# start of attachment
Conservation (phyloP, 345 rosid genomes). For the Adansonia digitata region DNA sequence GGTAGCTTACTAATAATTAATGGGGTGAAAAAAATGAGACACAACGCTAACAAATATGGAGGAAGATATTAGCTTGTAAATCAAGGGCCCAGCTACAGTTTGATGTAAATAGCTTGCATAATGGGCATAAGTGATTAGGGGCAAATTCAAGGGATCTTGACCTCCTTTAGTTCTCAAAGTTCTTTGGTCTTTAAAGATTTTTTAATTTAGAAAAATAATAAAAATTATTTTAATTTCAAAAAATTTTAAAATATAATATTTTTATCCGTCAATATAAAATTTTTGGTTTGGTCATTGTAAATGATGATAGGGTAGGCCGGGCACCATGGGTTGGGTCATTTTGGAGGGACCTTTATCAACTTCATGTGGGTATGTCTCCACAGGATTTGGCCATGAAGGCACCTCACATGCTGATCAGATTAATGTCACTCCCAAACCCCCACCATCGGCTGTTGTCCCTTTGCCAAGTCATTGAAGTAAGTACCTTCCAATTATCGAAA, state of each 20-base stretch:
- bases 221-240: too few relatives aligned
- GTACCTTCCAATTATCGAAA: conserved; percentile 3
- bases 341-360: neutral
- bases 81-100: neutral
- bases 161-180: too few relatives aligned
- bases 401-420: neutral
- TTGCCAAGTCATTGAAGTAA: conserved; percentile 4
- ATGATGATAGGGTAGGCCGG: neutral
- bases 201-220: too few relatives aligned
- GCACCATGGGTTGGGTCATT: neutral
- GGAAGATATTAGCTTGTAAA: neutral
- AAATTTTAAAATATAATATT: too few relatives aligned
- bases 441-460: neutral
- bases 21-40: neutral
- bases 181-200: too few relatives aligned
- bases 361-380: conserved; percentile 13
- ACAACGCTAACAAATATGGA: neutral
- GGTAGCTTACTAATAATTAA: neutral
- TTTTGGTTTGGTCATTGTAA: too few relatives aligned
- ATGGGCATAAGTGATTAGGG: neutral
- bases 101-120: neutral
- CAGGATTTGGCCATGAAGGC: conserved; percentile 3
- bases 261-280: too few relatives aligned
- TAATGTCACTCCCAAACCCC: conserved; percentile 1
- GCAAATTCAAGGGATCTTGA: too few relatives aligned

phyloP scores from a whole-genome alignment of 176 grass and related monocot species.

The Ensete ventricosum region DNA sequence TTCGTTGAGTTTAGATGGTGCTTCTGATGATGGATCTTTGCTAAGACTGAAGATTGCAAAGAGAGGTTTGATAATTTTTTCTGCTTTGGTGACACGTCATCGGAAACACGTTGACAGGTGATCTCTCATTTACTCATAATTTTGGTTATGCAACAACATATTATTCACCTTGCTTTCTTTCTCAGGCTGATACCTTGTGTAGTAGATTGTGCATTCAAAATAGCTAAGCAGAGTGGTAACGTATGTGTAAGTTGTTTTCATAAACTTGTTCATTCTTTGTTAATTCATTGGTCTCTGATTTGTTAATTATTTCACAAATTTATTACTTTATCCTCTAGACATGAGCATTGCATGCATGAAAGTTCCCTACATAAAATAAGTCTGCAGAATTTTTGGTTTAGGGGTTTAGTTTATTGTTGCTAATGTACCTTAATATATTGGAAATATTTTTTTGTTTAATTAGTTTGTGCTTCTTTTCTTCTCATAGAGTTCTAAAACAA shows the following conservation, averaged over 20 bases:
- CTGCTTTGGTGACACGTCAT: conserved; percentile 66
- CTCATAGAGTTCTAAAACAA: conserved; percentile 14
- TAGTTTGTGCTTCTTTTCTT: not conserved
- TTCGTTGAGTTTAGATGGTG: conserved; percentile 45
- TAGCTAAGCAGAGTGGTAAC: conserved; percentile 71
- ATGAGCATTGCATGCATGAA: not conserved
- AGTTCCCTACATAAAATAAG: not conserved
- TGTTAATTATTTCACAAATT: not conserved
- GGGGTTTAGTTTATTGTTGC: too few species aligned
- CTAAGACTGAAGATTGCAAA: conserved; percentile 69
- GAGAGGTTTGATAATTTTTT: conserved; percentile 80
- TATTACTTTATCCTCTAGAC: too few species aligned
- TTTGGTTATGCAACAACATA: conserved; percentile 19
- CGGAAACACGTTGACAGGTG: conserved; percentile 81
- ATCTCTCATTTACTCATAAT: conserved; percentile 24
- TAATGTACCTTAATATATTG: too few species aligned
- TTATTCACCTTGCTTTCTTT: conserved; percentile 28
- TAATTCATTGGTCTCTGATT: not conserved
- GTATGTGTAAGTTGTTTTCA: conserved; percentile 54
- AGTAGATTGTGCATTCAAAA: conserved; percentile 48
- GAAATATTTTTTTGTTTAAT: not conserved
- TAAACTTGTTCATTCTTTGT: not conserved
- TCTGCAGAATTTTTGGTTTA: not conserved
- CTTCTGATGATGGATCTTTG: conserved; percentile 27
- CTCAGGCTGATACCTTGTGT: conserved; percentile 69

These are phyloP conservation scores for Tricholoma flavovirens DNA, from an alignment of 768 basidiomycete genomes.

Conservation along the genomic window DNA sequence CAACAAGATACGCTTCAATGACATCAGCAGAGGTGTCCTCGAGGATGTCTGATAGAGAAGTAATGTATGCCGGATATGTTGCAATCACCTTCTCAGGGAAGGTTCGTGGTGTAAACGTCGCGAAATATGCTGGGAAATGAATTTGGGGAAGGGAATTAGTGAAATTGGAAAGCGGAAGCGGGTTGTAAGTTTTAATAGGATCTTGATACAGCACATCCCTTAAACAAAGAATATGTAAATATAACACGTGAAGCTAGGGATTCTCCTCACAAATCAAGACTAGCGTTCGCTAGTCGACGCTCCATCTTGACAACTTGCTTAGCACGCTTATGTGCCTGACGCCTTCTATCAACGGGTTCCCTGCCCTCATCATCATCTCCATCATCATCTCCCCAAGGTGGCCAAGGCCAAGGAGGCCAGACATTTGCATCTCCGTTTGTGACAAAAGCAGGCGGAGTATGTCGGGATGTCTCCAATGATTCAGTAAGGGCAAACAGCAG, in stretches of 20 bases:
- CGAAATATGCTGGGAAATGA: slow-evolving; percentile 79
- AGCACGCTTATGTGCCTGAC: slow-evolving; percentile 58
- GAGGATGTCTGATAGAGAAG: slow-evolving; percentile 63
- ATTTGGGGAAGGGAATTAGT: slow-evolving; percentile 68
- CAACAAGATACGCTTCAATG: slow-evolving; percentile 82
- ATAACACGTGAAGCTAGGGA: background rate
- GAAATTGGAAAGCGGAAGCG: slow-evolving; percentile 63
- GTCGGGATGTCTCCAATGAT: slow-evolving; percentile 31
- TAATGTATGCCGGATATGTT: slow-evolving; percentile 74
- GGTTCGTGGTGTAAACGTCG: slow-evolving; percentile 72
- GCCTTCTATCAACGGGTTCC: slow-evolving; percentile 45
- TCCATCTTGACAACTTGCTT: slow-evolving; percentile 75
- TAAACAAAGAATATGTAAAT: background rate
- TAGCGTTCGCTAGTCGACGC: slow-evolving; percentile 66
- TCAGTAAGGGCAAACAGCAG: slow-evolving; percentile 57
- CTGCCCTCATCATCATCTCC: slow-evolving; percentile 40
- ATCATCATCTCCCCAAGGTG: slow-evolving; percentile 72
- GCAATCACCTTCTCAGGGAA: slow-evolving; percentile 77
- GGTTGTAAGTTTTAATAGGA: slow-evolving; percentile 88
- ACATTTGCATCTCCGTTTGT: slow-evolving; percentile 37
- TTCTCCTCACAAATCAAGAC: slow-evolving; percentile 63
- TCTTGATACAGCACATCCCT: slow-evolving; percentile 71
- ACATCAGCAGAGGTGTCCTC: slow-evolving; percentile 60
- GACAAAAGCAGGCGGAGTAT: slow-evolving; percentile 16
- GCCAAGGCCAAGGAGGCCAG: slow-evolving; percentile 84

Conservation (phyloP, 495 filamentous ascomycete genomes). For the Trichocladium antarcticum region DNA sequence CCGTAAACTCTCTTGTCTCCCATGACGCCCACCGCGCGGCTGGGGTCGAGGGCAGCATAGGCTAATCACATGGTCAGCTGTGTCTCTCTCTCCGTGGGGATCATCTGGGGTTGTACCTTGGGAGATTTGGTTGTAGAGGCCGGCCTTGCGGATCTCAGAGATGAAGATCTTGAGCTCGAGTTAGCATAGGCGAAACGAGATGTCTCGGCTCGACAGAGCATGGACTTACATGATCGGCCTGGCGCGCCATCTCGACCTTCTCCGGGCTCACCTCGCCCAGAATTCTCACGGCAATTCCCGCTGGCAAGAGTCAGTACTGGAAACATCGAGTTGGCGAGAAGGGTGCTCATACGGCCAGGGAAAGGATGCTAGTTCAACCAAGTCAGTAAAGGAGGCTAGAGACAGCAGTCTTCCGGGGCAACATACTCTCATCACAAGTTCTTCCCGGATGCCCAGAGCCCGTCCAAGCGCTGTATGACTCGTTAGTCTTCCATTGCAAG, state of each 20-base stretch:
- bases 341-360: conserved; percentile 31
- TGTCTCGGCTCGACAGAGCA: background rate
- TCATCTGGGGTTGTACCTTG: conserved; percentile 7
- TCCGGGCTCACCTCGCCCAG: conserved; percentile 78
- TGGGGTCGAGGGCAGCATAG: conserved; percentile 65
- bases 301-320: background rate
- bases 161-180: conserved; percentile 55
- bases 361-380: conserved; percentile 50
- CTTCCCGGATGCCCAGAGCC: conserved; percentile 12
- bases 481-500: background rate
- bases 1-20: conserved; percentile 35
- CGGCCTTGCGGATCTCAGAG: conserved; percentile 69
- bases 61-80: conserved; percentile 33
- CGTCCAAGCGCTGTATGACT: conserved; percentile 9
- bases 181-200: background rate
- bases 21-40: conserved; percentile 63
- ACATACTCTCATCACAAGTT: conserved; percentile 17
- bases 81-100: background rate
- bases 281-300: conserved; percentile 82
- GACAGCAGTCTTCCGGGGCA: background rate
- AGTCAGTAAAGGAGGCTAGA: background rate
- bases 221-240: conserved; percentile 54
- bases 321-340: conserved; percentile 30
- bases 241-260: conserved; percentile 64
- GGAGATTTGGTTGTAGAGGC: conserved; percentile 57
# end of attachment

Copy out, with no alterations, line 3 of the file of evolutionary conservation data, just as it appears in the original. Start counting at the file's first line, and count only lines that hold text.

- GTACCTTCCAATTATCGAAA: conserved; percentile 3